With a three-hitter, 8 strikeouts and two walks, Seidler shutdown a very good Mount Hebron team, 3-2, for what would be his first of three consecutive 3A East Region Finals in order to advance to the Final Four. Chesapeake got to the big game with a 4-3 triumph over Damascus in the 3A semis as Seidler notched his 11th win by hurling 2-2/3 innings of hitless and scoreless relief.
Facing Huntingtown of Calvert County in the finale, Seidler was cruising with a two-hit, 2-0 shutout going into the top of the seventh. Seidler committed one of the cardinal sins a pitcher can do by walking the leadoff batter in the last inning and all hell broke loose as the Hurricanes rallied for four runs to win their first State title by 4-3.
Seidler and the Cougars were crushed.
“It was hurtful for everybody,” Seidler recalled. “It was a game of good pitching and good defense.”
He finished with an area leading 11-1 record, an 0.68 ERA and yielded only 43 hits while striking out 63 in 71.2 innings. Seidler also led the Cougars in batting with a .395 batting average, two home runs and 19 RBIs. He had emerged as the ace on a 21-4 team and relished the tag starting immediately to look forward to 2017.
The crushing loss in 2016 did not effect the play of Seidler and the Cougars. In fact, it lit a fire under them to get back. Seidler had the matches and he lit up his junior campaign by going 6-2 with a 2.03 ERA. Named a Maryland State Association of Baseball Coaches Preseason All-State pitcher-1B, Seidler really broke loose with his bat exploding for a .432 clip (32-for-74), three dingers, 10 doubles, two 3-baggers and 25 RBIs. Opponents feared his aluminum bat as much as they did his right arm.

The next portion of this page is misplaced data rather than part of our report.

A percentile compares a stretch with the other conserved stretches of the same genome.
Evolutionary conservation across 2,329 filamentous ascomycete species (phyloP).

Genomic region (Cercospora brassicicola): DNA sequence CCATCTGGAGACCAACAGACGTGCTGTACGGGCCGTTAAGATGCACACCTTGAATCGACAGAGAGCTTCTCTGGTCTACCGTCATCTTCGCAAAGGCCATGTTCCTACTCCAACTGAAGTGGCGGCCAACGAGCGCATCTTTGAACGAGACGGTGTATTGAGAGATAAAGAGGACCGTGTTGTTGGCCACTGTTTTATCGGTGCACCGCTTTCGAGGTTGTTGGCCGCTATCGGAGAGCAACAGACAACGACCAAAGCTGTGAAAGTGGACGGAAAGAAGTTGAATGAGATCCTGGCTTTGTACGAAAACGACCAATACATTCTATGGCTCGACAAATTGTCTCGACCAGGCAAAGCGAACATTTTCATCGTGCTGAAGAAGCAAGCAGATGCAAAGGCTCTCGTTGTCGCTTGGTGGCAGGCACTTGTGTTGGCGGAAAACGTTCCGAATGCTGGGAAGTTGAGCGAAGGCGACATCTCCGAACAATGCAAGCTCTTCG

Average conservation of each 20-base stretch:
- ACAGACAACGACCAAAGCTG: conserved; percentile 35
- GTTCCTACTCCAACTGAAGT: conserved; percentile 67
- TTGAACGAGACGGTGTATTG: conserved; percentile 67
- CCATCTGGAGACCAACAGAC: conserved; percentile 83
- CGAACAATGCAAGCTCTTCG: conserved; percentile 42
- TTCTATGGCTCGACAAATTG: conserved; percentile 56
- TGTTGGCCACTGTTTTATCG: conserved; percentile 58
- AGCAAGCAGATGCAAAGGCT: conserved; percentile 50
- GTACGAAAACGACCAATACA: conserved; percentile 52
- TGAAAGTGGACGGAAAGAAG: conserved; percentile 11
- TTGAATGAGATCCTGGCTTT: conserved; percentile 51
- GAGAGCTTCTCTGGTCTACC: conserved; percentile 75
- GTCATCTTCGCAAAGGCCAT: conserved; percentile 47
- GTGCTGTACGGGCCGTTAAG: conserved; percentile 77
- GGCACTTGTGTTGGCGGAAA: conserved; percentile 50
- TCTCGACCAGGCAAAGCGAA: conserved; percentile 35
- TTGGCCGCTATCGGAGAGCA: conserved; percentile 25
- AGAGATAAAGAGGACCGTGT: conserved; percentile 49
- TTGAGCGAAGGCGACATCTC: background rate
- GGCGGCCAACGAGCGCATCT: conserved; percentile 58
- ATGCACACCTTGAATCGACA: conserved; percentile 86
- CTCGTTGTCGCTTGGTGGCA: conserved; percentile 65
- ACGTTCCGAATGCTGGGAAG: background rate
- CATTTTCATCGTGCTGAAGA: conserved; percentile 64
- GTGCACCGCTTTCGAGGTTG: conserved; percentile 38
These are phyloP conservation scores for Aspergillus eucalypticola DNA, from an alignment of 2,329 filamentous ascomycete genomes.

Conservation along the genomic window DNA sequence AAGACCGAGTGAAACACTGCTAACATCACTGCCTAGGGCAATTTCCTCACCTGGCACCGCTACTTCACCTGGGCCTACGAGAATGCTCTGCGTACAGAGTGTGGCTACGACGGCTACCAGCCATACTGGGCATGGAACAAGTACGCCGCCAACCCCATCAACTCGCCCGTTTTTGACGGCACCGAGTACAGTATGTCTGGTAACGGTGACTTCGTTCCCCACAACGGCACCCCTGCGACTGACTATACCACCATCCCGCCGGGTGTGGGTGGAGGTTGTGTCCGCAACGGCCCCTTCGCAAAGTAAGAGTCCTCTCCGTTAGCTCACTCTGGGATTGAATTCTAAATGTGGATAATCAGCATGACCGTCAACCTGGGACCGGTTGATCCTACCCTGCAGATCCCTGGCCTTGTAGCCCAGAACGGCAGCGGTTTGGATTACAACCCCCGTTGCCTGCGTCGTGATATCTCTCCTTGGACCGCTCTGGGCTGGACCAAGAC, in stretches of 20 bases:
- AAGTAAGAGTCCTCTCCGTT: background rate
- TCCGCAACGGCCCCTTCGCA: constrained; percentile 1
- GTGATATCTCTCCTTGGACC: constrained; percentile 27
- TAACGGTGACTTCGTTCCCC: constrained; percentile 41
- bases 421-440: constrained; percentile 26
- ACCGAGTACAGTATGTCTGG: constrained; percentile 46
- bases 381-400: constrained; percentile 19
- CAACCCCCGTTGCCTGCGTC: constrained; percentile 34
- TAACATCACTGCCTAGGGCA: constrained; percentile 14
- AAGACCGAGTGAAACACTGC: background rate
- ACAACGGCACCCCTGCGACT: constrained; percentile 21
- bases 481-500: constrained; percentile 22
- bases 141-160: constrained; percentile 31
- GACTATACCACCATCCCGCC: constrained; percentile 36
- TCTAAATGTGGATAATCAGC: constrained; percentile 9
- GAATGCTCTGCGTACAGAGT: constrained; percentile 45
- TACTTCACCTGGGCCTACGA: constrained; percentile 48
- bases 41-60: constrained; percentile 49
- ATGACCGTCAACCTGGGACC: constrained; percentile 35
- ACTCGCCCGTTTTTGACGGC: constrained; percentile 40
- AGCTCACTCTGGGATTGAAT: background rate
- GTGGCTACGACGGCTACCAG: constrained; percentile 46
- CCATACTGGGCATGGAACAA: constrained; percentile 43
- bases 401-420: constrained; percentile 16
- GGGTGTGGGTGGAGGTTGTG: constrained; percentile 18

Seidler became the first baseball player to repeat with VSN Player of the Year honors in 2017 but another hurtful setback awaited.
After notching his second straight 3A Region crown with a four-hit shutout of River Hill by 5-0, Seidler and the Cougars were back in the big show. Advancing to the grand 3A finale, that 4-3 score proved to be a jinx as the Cougars went down again by the identical count at the hands of Poolesville of Montgomery County.
“We lost two of our top players about a week before the playoffs and it definitely hurt us offensively,” said Seidler. “The two got into trouble for pranks and coach King didn’t put up with it and disciplined them.
“In addition, we didn’t start that game until 10 p.m. because of the rain. It rained a couple of hours and we were tired from the wait and anxiety we had to play.”
Chesapeake coach Ken King put things in perspective afterwards saying, “Joe is a terrific high school player,” said King, who led the Cougars to an overall 20-4 in 2017 as one of just three metro area teams to post back-to-back 20-win logs. “His leadership has allowed us to play in back-to-back state championship games.”